U.S. Pat. No. 4,814,308 discloses a supported catalyst laden with chromium, phosphorus and aluminium, each in oxide form, used in combination with a co-catalyst. The supported catalyst is formed by means of impregnating the porous support particles using chromium and aluminium organometallic compounds in an organic solvent. The co-catalyst is lithium alkyl and boronalkyl. A comparative example, using aluminium nitrate, phosphoric acid and chromium nitrate to deposit chromium and aluminium onto a porous silicate carrier, produces a catalyst precursor which, when activated and used for polymerisation of olefins, has low productivity and low melt flow index compared to the organometallic route.

Hence, there is a need for a method for impregnation of chromium and aluminium compounds onto inorganic porous support materials, to form catalyst precursors, which overcomes some or all of the problems of the prior art. There is also a need for the activated catalyst formed from the precursors to give melt flow index and productivity similar to that for prior art catalysts, prepared using organometallic compounds deposited from non-polar solvents, when the activated catalyst is used for homo- or co-polymerisation of olefins.

It is desirable to use an aqueous, or lower aliphatic alcohol, solution of chromium and aluminium compounds for impregnation of the inorganic support material. The use of such solvents, rather than higher aliphatic, non-polar compounds such as heptane, would lead to fewer processing problems associated with solvent removal, such as lower hazards during evaporation, particularly for water as a solvent. Although chromium salts such as nitrate, carboxylates (such as acetates and oxalates) and sulphate are soluble in water, lower aliphatic alcohols or their mixtures, it has been found that dissolution of aluminium compounds along with the chromium compounds in order to form a mixed solution is generally not possible at the concentrations needed for deposition onto an inorganic support. It has also been found that when some soluble aluminium salts are used for deposition of aluminium onto an inorganic catalyst, the resulting activated catalyst, when used for olefin polymerisation, gives reduced HLMI compared to a catalyst prepared from organometallic chromium and aluminium compounds.

Hence there is a need to identify a method for including aluminium, in a dissolved form, in solutions with chromium salts dissolved in water, C1 to C4 aliphatic alcohol, or mixtures thereof, which does not lead to the precipitation of insoluble chromium or aluminium salts. There is also a need to identify a route for deposition of aluminium salts from water, C1 to C4 aliphatic alcohol, or mixtures thereof onto an inorganic carrier, along with chromium salts carried on the same inorganic carrier, such that the resulting activated catalyst has similar properties to prior art catalysts prepared using organometallic compounds deposited from non-polar solvents.

Furthermore, many of the chromium and/or aluminium compounds used in the prior art, particularly organometallic compounds, can produce noxious or toxic fumes during the activation or calcination of catalyst precursor to form activated catalyst. This may require complex fume treatment equipment at the site where the catalyst precursor is activated.

It is an object of this invention, amongst others, to provide a method for preparing catalyst precursors by deposition of chromium and aluminium from solutions based on aqueous or alcoholic solvents. It is also an object of this invention to provide a method for preparing catalyst precursors which avoid the formation of noxious or toxic fumes during catalyst activation. A further object of the invention is to provide catalyst precursors which, when activated, provide catalysts for homo- or co-polymerisation of α-alkenes (olefins) which have activities similar to prior art catalysts prepared by organometallic routes, and which can be used to form polymers with melt indices greater than or equal to values achieved with such prior art catalysts.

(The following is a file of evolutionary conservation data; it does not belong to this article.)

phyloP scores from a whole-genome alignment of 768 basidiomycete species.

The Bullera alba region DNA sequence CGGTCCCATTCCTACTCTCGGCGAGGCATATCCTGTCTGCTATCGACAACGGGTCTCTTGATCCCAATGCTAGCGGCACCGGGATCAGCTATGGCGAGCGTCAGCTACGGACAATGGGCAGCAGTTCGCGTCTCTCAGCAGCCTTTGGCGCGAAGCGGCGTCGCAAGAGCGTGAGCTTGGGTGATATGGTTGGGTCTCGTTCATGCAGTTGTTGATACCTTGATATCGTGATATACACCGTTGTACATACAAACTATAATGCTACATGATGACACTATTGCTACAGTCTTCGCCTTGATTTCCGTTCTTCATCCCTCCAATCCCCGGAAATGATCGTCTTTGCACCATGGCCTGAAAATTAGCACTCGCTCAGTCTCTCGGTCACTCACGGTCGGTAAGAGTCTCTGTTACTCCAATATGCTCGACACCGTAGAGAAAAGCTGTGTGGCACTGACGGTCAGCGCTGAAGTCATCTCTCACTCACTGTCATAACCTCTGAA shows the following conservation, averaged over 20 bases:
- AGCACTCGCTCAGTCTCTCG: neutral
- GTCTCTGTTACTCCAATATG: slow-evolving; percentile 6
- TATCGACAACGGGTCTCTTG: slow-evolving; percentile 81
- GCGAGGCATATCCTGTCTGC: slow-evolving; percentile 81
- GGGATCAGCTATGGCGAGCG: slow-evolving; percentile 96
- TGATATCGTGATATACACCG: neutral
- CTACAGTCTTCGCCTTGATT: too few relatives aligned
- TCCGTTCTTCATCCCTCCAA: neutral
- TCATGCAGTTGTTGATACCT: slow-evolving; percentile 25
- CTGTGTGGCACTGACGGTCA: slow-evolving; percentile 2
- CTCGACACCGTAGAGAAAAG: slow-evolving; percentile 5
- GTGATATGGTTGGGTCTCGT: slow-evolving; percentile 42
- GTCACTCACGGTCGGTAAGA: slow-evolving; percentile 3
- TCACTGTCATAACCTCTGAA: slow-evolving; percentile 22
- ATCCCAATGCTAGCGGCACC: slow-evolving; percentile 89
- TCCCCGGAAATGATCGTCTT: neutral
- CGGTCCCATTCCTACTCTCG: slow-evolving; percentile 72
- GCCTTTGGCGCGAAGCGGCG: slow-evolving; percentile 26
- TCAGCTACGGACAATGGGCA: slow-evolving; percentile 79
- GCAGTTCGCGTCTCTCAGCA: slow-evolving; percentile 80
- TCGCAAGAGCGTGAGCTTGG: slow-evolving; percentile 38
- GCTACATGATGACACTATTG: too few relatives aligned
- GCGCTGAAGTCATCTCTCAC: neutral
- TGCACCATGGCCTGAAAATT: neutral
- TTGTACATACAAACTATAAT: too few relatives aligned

Surprisingly, it has now been found that solutions of chromium and/or aluminium compounds in water, C1 to C4 aliphatic alcohol, or mixtures thereof can be prepared with sufficiently high concentrations of chromium and/or aluminium to be useful for coating or for impregnation of an inorganic support material in order to form unactivated catalyst particles (i.e. catalyst precursor particles) comprising chromium and aluminium compounds deposited on the inorganic support material. The solutions can be of sufficiently low viscosity that they can penetrate the pore structure of porous inorganic support materials. The solvent can be easily removed by evaporation to form the catalyst precursor, with reduction in problems relating to loading the atmosphere with volatile organic compounds or flammability, particularly if the solvent is water or includes water. Moreover, the selected compounds are such that their decomposition, along with the decomposition of any residual solvent, during the activation of the catalyst, does not generate toxic or noxious fumes, such as formed by some organometallic compounds and solvents used in the prior art.

Moreover, sequential deposition of chromium then aluminium compounds, or vice versa, yields acceptable catalyst precursors with properties comparable to those where the chromium and aluminium compounds are deposited together.

A first aspect of the invention provides a catalyst precursor for an olefin polymerization catalyst comprising an inorganic support material carrying a chromium salt, aluminium carboxylate and boric acid.

A second aspect of the invention provides a method for preparing a catalyst precursor for an olefin polymerization catalyst according to the first aspect of the invention comprising: